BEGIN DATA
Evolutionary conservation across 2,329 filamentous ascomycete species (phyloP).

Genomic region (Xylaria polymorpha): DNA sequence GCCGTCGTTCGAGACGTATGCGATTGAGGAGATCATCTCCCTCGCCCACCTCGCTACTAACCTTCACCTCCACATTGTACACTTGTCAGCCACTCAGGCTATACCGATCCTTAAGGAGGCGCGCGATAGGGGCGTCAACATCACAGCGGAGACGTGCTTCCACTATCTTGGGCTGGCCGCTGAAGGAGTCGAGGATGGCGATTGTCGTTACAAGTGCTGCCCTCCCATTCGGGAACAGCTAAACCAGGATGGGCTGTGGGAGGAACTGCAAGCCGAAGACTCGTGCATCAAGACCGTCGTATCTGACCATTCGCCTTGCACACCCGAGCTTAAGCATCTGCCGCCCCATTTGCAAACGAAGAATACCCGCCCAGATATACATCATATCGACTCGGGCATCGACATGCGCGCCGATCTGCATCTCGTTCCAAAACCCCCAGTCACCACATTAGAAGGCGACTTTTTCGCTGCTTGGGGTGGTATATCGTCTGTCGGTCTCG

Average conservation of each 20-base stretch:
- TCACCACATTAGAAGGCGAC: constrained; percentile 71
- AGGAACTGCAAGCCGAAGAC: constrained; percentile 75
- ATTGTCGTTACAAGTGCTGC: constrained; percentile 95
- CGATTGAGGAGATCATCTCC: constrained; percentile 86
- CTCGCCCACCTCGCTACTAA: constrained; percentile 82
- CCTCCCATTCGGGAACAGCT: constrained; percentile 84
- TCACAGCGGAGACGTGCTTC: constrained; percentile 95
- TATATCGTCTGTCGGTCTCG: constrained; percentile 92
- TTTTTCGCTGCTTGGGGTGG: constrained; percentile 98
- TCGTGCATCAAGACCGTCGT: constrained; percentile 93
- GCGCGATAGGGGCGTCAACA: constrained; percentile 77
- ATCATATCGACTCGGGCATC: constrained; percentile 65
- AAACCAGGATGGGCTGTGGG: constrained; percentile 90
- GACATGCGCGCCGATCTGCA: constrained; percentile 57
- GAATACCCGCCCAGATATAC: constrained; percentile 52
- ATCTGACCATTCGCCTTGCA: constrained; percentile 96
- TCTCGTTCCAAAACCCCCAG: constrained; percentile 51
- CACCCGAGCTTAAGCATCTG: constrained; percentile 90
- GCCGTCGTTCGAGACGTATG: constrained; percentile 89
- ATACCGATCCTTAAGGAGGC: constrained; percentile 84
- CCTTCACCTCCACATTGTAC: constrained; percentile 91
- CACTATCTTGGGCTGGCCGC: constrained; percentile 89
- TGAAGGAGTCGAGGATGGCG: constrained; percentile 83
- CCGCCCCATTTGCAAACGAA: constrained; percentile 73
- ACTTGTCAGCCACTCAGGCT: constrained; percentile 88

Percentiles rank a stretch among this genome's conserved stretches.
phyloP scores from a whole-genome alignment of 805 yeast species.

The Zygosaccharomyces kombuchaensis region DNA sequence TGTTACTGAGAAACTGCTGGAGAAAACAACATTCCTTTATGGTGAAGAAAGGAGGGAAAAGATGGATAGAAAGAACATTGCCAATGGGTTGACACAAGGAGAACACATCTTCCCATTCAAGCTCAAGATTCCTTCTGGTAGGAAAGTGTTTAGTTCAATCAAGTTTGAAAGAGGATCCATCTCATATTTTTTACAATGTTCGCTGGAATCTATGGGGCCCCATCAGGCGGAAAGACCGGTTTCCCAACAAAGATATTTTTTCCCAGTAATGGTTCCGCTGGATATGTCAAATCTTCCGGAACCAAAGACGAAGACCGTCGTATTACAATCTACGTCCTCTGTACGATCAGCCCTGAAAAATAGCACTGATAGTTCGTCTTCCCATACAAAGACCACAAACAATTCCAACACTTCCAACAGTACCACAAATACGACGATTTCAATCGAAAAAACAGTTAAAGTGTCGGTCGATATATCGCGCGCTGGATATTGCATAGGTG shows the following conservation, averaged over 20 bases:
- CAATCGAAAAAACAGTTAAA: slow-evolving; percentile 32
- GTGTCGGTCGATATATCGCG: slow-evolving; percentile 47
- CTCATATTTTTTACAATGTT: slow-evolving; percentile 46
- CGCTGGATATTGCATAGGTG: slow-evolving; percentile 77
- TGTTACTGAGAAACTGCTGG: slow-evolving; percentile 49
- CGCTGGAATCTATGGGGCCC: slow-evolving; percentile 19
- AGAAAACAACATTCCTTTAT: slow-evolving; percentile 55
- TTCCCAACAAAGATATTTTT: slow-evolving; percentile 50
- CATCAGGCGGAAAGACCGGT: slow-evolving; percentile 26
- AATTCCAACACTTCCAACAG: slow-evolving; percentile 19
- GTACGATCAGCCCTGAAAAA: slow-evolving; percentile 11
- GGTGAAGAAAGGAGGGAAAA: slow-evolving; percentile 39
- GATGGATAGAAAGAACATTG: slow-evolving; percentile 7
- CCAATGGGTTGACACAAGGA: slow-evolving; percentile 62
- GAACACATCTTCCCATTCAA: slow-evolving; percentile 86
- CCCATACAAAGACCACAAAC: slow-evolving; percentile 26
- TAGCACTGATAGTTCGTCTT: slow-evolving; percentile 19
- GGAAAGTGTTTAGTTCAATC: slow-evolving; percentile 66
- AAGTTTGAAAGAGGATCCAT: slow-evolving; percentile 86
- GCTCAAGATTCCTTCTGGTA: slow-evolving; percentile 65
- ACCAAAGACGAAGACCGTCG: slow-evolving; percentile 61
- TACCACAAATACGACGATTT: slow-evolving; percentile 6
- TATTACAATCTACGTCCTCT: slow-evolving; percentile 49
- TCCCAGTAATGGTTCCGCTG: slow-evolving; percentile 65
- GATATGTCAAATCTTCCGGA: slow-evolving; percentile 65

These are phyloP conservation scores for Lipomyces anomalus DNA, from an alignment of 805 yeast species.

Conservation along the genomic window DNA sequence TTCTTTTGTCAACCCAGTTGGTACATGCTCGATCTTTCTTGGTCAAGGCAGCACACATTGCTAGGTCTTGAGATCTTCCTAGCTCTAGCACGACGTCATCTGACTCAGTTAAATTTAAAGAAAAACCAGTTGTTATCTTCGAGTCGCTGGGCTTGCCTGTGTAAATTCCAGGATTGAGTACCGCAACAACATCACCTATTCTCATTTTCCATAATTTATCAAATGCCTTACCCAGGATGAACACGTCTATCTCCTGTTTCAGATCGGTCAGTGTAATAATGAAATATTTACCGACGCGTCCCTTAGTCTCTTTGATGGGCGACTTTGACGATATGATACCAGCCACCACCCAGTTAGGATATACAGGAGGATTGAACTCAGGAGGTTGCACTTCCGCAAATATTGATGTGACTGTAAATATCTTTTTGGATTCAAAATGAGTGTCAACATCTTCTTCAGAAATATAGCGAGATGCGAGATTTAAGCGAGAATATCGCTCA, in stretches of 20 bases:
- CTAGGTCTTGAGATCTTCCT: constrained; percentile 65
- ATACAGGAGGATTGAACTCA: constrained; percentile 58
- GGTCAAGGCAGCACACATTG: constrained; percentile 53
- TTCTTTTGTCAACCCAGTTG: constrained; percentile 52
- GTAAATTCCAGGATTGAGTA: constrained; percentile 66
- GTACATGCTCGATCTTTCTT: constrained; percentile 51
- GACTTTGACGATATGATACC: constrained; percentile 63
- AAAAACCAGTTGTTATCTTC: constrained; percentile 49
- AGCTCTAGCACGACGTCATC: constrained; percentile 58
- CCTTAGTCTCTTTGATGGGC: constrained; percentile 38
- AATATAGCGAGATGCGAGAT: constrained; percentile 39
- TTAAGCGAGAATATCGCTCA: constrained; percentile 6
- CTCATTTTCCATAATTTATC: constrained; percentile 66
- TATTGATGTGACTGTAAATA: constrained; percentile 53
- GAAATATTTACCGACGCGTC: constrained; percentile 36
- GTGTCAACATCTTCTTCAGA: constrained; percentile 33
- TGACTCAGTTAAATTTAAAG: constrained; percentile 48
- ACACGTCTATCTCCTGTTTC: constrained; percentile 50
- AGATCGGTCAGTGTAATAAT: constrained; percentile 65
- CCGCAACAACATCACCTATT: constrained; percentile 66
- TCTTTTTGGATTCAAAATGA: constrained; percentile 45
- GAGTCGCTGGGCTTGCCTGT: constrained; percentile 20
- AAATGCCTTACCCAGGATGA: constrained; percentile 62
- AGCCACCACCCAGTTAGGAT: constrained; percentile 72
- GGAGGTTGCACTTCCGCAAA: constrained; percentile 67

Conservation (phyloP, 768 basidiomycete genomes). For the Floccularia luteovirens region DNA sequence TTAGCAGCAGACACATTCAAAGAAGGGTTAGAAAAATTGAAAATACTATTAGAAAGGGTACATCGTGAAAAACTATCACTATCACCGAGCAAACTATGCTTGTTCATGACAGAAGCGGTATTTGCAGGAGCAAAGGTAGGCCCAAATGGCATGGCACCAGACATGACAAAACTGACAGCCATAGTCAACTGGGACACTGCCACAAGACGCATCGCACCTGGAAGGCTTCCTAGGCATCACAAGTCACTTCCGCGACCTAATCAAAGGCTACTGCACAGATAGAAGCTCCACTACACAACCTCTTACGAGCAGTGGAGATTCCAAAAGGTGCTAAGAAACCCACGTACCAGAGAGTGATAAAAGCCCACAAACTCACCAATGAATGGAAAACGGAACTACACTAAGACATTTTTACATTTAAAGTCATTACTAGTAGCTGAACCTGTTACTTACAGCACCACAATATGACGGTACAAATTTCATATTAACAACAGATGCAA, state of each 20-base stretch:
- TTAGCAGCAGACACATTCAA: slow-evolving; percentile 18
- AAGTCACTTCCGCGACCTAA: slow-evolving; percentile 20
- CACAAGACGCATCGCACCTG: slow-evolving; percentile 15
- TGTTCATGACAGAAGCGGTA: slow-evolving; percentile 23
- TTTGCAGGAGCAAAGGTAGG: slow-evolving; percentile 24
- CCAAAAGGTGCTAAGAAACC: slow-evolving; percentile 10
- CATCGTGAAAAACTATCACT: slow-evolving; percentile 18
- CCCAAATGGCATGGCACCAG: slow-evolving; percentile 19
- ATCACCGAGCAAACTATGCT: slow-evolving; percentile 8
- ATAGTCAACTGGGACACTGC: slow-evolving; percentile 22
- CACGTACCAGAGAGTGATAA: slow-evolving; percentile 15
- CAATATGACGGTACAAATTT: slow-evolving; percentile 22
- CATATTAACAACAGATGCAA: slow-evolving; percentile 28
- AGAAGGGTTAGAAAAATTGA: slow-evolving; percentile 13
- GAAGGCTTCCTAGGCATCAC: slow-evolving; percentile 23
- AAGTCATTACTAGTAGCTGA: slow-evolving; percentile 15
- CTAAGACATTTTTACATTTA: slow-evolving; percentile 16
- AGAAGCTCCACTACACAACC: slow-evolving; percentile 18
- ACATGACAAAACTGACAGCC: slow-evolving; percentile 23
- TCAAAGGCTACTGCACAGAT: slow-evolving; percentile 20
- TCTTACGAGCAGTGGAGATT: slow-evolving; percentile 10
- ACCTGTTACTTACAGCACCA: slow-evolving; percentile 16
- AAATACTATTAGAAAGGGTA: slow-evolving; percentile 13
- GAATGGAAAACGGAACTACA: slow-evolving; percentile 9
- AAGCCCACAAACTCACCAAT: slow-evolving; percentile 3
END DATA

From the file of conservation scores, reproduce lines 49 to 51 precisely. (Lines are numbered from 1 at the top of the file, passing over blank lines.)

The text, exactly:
- GGAAAGTGTTTAGTTCAATC: slow-evolving; percentile 66
- AAGTTTGAAAGAGGATCCAT: slow-evolving; percentile 86
- GCTCAAGATTCCTTCTGGTA: slow-evolving; percentile 65